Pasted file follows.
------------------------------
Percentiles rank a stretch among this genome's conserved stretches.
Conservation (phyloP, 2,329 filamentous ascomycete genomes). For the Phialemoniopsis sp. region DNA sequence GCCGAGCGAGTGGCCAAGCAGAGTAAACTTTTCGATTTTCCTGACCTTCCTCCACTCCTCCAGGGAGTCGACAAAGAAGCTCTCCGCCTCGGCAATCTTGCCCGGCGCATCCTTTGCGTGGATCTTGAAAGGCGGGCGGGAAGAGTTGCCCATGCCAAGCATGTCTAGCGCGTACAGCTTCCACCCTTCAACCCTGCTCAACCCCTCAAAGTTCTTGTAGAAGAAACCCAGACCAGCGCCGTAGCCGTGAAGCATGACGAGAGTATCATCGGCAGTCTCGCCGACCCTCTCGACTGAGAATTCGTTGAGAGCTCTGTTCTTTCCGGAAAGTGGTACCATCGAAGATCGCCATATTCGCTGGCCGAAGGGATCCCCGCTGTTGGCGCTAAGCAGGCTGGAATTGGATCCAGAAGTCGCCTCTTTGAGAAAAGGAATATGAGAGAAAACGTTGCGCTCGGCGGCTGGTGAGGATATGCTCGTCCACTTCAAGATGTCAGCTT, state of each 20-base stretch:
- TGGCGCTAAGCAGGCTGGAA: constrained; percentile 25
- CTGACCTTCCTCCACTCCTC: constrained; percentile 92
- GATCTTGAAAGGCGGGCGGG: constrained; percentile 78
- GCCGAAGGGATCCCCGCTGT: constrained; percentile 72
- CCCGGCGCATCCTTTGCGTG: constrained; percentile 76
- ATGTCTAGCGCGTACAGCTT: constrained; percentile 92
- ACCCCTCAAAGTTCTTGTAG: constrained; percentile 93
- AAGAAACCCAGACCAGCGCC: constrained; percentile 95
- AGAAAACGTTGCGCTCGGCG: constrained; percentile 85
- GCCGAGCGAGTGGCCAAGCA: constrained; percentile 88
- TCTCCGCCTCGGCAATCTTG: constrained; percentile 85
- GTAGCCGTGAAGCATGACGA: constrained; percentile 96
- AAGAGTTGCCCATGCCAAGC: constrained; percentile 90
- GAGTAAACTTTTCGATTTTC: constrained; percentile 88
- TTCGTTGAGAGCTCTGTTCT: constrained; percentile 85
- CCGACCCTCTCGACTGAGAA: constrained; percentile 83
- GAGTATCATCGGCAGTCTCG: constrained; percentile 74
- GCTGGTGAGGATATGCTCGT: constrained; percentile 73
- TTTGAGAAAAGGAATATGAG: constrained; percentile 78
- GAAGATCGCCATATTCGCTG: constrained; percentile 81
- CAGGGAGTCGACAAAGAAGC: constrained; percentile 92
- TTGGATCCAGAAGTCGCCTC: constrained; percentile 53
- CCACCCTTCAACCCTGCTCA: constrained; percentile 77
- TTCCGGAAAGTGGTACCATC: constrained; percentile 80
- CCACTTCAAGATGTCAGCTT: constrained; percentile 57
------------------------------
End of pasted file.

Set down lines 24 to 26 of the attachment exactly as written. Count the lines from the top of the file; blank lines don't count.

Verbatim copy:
- TTGGATCCAGAAGTCGCCTC: constrained; percentile 53
- CCACCCTTCAACCCTGCTCA: constrained; percentile 77
- TTCCGGAAAGTGGTACCATC: constrained; percentile 80